3 Takeaways for Employers as SCOTUS Agrees to Review Religious Accommodations Test
Will the Supreme Court make it more difficult for employers to deny religious accommodation requests even if they are burdensome for the business? Recently, the Justices agreed to decide a case brought by a mail carrier who was disciplined by the U.S. Postal Service for refusing to work on Sundays. The USPS said a blanket Sundays-off accommodation would place too heavy a burden on his coworkers — who would need to cover more weekend delivery demands — and the appellate court agreed, siding with USPS. The mail carrier, however, asked SCOTUS to overturn the ruling, and in doing so, reverse a decades-old precedent. The ultimate ruling in this case could have a significant impact on your operations. Therefore, you should stay informed on this case and consider these three important issues while we wait for SCOTUS to reach a decision in Groff v. DeJoy.
1. Reviewing Requests for Religious Accommodations
Gerald Groff, a rural mail carrier for USPS, observes the Sabbath every Sunday. Although he was initially able to avoid working Sundays, the USPS increasingly scheduled Groff for Sunday shifts as demand for weekend deliveries increased. When he refused to work Sunday shifts, USPS disciplined him. Ultimately, Groff quit and filed a lawsuit claiming that USPS violated Title VII of the Civil Rights Act of 1964 by failing to provide him religious accommodation.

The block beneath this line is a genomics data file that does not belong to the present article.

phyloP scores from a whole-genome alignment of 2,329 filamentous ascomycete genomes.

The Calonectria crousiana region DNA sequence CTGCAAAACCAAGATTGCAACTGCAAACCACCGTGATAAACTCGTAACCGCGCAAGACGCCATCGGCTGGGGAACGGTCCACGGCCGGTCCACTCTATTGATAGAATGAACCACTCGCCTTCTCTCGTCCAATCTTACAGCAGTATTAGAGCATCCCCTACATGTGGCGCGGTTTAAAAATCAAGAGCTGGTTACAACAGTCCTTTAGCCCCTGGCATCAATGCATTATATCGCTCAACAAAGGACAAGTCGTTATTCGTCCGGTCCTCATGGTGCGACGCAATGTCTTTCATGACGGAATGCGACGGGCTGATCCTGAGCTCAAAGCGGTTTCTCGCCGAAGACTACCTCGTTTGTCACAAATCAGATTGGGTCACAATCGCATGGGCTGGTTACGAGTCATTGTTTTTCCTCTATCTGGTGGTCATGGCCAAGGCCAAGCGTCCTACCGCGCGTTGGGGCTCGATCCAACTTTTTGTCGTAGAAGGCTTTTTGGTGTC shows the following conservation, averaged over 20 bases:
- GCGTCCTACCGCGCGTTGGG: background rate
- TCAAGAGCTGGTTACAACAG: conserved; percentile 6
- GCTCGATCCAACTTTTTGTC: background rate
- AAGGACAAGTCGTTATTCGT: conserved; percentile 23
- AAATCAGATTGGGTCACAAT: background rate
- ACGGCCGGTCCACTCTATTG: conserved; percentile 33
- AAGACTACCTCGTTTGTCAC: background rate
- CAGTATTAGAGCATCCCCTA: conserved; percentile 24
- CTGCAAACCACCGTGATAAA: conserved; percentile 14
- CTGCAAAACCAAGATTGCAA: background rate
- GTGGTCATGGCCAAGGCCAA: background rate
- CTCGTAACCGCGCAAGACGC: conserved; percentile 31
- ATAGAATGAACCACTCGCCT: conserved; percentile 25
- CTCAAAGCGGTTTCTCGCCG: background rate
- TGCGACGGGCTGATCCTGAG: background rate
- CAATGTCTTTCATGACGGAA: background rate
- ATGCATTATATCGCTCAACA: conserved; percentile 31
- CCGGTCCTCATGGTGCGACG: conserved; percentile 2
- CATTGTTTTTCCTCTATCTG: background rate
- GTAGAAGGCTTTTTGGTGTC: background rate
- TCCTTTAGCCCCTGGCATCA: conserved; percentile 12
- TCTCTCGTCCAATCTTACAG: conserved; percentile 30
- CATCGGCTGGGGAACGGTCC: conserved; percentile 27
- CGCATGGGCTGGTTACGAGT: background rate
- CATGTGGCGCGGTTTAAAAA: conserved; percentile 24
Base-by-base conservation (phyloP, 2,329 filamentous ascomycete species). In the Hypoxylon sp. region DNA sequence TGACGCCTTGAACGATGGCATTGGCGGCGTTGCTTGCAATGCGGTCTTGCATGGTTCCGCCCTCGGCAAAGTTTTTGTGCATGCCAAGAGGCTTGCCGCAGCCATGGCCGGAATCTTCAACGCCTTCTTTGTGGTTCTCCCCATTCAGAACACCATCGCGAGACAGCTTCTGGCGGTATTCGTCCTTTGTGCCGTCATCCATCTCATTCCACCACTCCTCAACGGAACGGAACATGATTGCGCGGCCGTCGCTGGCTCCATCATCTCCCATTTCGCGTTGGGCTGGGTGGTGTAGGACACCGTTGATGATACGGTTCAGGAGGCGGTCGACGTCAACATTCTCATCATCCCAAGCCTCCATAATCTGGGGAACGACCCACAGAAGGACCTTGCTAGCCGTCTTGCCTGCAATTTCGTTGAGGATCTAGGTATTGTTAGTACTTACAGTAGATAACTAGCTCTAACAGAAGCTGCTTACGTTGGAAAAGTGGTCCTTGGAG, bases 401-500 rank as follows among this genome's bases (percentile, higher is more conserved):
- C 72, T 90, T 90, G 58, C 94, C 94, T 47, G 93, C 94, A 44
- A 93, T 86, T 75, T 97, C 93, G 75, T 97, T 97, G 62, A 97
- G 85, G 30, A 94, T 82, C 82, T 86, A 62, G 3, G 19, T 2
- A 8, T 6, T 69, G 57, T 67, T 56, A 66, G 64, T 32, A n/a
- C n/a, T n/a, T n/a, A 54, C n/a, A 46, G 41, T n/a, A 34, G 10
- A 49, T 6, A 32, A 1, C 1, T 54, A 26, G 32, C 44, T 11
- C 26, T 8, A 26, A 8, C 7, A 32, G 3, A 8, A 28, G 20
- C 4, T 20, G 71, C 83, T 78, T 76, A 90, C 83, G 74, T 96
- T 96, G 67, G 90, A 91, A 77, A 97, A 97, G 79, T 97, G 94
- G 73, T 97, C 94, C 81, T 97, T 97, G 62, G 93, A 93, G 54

Under Title VII, covered employers with at least 15 employees must provide reasonable accommodation to employees when they have sincerely held religious beliefs, practices, or observances that conflict with work requirements, unless the accommodation would create an undue hardship.
Although USPS has a large workforce, it had few mail carriers where Groff worked in rural Central Pennsylvania. Thus, USPS argues that allowing him to take every Sunday off would create an undue hardship in part because of the burden that it would put on other employees. But what exactly is an undue hardship?
2. Determining Whether an “Undue Hardship” Exists
The case focuses on SCOTUS precedent from 1977 stating that an “undue hardship” occurs when an accommodation requires an employer to “bear more than a de minimis cost.”
USPS argues that permitting Groff Sundays off created morale and scheduling problems and “resentment towards management.” Additionally, USPS said one employee who was forced to cover Sunday shifts filed a union grievance claiming that USPS’s Sundays-off arrangement with Groff violated a memorandum of understanding addressing Sunday and holiday delivery work.
The 3rd U.S. Circuit Court of Appeals sided with USPS and observed that the hardship in this case “far surpasses a de minimis burden.”
Groff, however, is challenging the Supreme Court’s decades-old precedent. He argues that “undue hardship” suggests that “an employer must incur significant costs or difficulty before it is excused from offering an accommodation,” which is more in line with the undue hardship test used for accommodating disabilities in cases arising under the Americans with Disabilities Act. He also claims that the de minimis test “effectively nullifies the statute’s promise of a workplace free from religious discrimination.”